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    ABSTRACT: Technical complications are a known hazard in veno-venous extracorporeal membrane oxygenation (vvECMO). Identifying these complications and predictive factors indicating a developing system-exchange was the goal of the study. Retrospective study on prospectively collected data of technical complications including 265 adult patients (Regensburg ECMO Registry, 2009-2013) with acute respiratory failure treated with vvECMO. Alterations in blood flow resistance, gas transfer capability, hemolysis, coagulation and hemostasis parameters were evaluated in conjunction with a system-exchange in all patients with at least one exchange (n = 83). Values presented as median (interquartile range). Patient age was 50(36-60) years, the SOFA score 11(8-14.3) and the Murray lung injury Score 3.33(3.3-3.7). Cumulative ECMO support time 3411 days, 9(6-15) days per patient. Mechanical failure of the blood pump (n = 5), MO (n = 2) or cannula (n = 1) accounted for 10% of the exchanges. Acute clot formation within the pump head (visible clots, increase in plasma free hemoglobin (frHb), serum lactate dehydrogenase (LDH), n = 13) and MO (increase in pressure drop across the MO, n = 16) required an urgent system-exchange, of which nearly 50% could be foreseen by measuring the parameters mentioned below. Reasons for an elective system-exchange were worsening of gas transfer capability (n = 10) and device-related coagulation disorders (n = 32), either local fibrinolysis in the MO due to clot formation (increased D-dimers [DD]), decreased platelet count; n = 24), or device-induced hyperfibrinolysis (increased DD, decreased fibrinogen [FG], decreased platelet count, diffuse bleeding tendency; n = 8), which could be reversed after system-exchange. Four MOs were exchanged due to suspicion of infection. The majority of ECMO system-exchanges could be predicted by regular inspection of the complete ECMO circuit, evaluation of gas exchange, pressure drop across the MO and laboratory parameters (DD, FG, platelets, LDH, frHb). These parameters should be monitored in the daily routine to reduce the risk of unexpected ECMO failure.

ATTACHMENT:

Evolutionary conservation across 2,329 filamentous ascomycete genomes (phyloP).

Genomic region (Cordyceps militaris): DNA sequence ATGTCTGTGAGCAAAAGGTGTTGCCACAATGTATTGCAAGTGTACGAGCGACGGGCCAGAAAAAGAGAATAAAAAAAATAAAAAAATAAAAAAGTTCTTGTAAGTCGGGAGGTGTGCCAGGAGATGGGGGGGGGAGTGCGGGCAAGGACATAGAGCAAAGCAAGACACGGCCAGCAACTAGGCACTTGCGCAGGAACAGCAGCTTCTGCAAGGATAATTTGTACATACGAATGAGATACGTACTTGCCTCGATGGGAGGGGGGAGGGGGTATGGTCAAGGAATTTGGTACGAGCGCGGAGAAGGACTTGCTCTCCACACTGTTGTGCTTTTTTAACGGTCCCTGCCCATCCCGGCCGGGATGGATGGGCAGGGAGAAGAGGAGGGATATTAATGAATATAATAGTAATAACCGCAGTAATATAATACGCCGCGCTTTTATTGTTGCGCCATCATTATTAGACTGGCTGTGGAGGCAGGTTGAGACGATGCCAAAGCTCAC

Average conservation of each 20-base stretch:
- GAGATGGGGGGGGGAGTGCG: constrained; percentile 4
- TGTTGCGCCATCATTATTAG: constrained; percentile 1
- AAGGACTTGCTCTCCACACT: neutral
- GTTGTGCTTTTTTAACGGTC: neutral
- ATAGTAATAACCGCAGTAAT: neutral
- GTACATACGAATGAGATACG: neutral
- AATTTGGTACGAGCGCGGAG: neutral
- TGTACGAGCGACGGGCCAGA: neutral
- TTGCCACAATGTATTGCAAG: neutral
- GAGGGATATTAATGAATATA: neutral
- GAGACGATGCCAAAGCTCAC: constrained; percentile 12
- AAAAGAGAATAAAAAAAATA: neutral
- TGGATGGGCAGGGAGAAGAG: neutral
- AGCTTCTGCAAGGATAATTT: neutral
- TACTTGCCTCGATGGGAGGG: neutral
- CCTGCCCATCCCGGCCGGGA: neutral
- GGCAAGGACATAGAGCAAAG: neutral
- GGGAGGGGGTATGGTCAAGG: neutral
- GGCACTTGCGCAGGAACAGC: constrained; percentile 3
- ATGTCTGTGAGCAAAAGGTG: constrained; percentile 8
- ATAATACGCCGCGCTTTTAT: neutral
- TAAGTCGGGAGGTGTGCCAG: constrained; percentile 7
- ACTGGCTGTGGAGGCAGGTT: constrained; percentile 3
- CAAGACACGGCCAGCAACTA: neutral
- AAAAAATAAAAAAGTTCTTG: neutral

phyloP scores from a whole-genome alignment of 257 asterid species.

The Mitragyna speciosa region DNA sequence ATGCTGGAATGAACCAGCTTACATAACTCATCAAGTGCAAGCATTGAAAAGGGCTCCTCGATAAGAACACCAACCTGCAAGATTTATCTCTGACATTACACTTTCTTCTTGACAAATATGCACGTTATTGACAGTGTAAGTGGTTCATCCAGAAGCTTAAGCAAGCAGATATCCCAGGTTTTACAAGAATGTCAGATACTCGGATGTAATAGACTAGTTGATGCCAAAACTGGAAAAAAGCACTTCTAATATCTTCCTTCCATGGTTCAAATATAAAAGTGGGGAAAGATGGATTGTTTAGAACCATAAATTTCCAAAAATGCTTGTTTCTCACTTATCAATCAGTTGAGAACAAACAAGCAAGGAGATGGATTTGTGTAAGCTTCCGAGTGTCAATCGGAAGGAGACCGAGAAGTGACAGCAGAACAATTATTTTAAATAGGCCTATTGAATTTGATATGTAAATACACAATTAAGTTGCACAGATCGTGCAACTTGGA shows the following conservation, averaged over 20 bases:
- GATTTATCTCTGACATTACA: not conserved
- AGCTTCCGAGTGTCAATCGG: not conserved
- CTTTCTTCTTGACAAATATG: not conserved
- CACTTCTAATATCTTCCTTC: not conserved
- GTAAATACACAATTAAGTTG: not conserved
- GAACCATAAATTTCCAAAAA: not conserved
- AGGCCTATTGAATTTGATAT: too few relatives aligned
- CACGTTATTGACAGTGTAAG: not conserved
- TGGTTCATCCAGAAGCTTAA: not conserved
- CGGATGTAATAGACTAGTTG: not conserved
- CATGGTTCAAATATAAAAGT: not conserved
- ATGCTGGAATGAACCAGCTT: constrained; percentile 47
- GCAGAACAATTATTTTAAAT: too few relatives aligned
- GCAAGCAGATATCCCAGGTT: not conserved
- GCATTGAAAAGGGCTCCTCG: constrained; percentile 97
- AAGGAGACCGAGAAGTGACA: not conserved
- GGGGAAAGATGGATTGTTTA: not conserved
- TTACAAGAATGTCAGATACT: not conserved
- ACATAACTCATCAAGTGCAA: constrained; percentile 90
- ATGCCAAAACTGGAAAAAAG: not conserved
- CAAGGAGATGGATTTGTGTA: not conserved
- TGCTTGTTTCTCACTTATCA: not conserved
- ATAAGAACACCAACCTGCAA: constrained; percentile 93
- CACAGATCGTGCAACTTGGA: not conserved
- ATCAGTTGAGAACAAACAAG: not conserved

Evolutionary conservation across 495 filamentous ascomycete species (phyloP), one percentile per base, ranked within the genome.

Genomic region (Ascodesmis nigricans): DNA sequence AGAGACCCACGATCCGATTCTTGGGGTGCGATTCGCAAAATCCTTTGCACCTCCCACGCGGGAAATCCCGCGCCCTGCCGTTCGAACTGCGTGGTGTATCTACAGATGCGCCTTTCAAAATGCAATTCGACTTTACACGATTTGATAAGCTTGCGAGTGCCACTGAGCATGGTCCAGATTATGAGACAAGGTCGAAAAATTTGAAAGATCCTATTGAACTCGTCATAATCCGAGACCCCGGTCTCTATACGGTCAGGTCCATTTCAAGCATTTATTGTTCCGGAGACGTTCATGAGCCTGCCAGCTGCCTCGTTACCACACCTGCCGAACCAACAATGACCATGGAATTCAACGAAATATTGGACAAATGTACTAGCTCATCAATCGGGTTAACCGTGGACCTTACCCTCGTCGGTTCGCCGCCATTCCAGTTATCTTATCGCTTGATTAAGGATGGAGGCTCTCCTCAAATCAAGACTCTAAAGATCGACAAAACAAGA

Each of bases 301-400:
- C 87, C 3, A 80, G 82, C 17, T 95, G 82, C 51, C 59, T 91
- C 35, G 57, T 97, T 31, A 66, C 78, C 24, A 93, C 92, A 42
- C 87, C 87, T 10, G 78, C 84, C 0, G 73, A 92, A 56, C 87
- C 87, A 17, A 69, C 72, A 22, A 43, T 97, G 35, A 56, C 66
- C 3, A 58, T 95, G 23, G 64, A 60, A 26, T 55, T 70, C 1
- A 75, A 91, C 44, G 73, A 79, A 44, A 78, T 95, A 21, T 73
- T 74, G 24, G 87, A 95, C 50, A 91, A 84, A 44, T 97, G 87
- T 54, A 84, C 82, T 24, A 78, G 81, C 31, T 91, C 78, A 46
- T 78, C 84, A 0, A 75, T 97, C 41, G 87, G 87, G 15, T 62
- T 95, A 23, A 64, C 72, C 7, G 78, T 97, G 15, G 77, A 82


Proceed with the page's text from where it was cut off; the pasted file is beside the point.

PLoS ONE 12/2014; 9(12):e112316. DOI:10.1371/journal.pone.0112316 · 3.53 Impact Factor
  • M Freundt, A Haneya, C Schmid, S Hirt
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    ABSTRACT: Patients with left ventricular assist devices (LVADs) who develop stage IV sacral pressure sores (SPS) have an increased procedural risk. We present the complications, including severe intra- and postoperative bleeding, diarrhea with metabolic acidosis, volume loss and acute on chronic renal failure, flap dehiscence and late LVAD outflow cannula thrombosis, in a 54-year-old male who underwent diverting ileostomy (DI) and subsequent fasciocutaneous flap (FCF) surgery for stage IV SPS while supported with an LVAD. Our experience suggests that, despite continuous heparinization, life-threatening thrombotic complications, such as device clotting, can occur. Therefore, the benefit of intervention has to outweigh the risk of bleeding, which should be managed with meticulous surgical technique and substitution of red blood cells rather than the reversal of heparinization or the substitution of clotting factors. Continuation of double anti-platelet therapy should also be considered.
    Perfusion 11/2014; DOI:10.1177/0267659114560043 · 1.08 Impact Factor
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    ABSTRACT: Polymethylpentene membrane oxygenators used in venovenous extracorporeal membrane oxygenation (vvECMO) differ in their physical characteristics. The aim of the study was to analyze the gas transfer capability of different ECMO systems in clinical practice, as the choice of the appropriate system may be influenced by the needs of the patient.
    Intensive Care Medicine 10/2014; DOI:10.1007/s00134-014-3489-z · 5.54 Impact Factor